Christmas – the food risks for your pets
We all overeat at Christmas and our pets are no exception. Whilst it is tempting to give our pets treats that we ourselves enjoy, some of these can be harmful to them. The most common ones to avoid are:
This is probably the best known hazard, particularly at Christmas when there is more lying around. The toxic compound in chocolate is theobromine. The higher the cocoa content, the more dangerous the chocolate. You can recognize that your dog has eaten a toxic dose of chocolate from the symptoms. Within the first few hours, the evidence includes vomiting, diarrhoea or hyperactivity. As time passes and absorption of the toxic substance increases, the dog’s heart rate increases. This can cause arrhythmia (a disturbance in the heart beat), restlessness, hyperactivity, muscle twitching, increased urination or excessive panting. This can lead to hyperthermia, muscle tremors, seizures, coma and even death.
This contains raisins and sultanas, and there have been reports of dogs developing renal failure after eating even small quantities of them. Grapes can potentially cause the same problem.
All parts of the plant are toxic to dogs. All forms of onion can be a problem including dehydrated onions, raw onions, cooked onions and table scraps containing cooked onions and/or garlic. Left over takeaways or even baby foods are not a good diet for your pet. It is possible that other members of the onion family such as leeks, garlic and chives may cause the same problem.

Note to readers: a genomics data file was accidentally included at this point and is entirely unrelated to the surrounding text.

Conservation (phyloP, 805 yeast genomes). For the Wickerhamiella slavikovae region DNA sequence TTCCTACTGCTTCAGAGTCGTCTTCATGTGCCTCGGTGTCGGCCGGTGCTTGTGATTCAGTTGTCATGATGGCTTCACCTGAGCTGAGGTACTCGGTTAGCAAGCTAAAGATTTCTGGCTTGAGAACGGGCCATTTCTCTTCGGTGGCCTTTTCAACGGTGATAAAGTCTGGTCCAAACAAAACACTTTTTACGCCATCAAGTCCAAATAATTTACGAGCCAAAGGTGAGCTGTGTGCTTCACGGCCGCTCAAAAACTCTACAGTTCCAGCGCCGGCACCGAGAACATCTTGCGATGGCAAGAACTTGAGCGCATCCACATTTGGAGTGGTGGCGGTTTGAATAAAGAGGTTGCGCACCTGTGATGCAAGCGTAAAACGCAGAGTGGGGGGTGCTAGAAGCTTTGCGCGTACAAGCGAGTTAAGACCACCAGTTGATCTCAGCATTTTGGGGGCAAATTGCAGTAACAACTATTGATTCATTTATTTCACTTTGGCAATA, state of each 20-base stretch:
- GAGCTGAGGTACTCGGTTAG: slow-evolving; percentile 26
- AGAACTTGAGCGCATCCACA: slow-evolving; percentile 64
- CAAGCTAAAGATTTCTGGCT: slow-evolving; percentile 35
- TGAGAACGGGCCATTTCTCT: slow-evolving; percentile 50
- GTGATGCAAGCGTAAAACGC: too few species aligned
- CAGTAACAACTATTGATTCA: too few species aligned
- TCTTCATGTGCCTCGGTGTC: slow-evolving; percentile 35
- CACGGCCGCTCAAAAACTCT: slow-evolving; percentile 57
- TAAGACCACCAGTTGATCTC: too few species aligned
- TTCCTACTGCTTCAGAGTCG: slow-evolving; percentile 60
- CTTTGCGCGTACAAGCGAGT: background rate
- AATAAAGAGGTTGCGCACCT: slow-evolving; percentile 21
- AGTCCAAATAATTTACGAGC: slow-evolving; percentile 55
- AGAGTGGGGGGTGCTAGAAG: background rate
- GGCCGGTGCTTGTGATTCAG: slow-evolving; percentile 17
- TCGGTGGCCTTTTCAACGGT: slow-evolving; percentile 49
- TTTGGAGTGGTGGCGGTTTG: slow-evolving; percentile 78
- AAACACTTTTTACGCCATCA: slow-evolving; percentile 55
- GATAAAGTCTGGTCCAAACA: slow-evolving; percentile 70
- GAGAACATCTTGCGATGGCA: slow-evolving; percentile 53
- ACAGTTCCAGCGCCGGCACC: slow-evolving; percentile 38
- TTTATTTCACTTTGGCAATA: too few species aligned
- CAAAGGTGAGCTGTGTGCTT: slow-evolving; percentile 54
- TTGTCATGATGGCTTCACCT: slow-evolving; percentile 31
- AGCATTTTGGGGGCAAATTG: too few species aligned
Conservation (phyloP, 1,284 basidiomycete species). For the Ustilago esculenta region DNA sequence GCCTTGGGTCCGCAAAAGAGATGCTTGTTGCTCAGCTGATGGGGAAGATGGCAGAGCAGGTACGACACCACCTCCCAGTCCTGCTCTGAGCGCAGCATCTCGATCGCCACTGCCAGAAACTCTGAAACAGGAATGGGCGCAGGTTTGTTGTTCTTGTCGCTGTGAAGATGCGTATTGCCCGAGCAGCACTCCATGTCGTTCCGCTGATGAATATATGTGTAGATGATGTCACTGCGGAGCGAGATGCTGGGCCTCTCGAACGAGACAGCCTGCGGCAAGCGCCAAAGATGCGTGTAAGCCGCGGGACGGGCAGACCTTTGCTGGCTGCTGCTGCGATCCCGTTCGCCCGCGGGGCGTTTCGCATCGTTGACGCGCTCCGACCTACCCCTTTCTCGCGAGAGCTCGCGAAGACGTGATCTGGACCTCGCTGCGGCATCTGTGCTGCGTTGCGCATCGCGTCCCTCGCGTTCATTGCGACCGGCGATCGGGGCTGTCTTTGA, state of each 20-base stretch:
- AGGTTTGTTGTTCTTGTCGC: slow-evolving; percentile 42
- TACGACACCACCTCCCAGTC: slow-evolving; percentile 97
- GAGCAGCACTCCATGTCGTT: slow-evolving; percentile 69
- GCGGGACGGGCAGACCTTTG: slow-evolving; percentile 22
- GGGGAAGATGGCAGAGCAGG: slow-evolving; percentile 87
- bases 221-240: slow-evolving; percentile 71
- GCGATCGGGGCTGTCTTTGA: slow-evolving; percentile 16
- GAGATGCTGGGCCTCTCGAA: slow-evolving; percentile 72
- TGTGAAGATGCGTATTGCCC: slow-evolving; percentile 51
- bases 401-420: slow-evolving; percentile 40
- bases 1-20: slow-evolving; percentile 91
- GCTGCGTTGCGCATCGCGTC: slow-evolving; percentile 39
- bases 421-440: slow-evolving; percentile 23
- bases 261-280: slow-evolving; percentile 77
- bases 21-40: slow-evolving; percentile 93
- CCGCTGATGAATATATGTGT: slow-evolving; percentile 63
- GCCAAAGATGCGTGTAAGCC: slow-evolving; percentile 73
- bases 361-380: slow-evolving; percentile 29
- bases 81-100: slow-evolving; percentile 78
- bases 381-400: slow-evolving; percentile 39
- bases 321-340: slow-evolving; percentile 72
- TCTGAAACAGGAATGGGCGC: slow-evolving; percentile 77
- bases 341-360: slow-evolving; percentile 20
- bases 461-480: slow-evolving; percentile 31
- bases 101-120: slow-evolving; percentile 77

Onions and garlic contain the toxic ingredient thiosulphate. Pets affected by onion toxicity will develop haemolytic anaemia, where the pet’s red blood cells burst while circulating in its body. Pets affected by onion poisoning will suffer from vomiting and diarrhoea. They will show no interest in food and will be dull and weak. The red pigment from the burst blood cells appears in an affected animal’s urine and it becomes breathless. The poisoning occurs a few days after the pet has eaten the onion.
We should remind all cat owners that lilies pose a significant risk. All parts of the plant including the flower and pollen are poisonous leading to possible kidney failure and death.
Small toys and other objects
It’s also important to keep your new Christmas gifts and any small toys away from your pets. We’ve had to operate on pets to remove a variety of objects including: socks, knickers, stones, tennis balls, golf balls, handkerchiefs, peach stones, corn cobs, a dust pan and brush, a washing machine hose, an engagement ring and a rubber smurf!
We hope that all our readers have a happy Christmas and remember please don’t buy a pet for Christmas. It is a real commitment and responsibility. Think first and then consult your veterinary surgery. We can help you come to a decision that takes into account your needs, the animal’s needs and your lifestyle. If you make the right choices you will have a loving and friendly companion for life.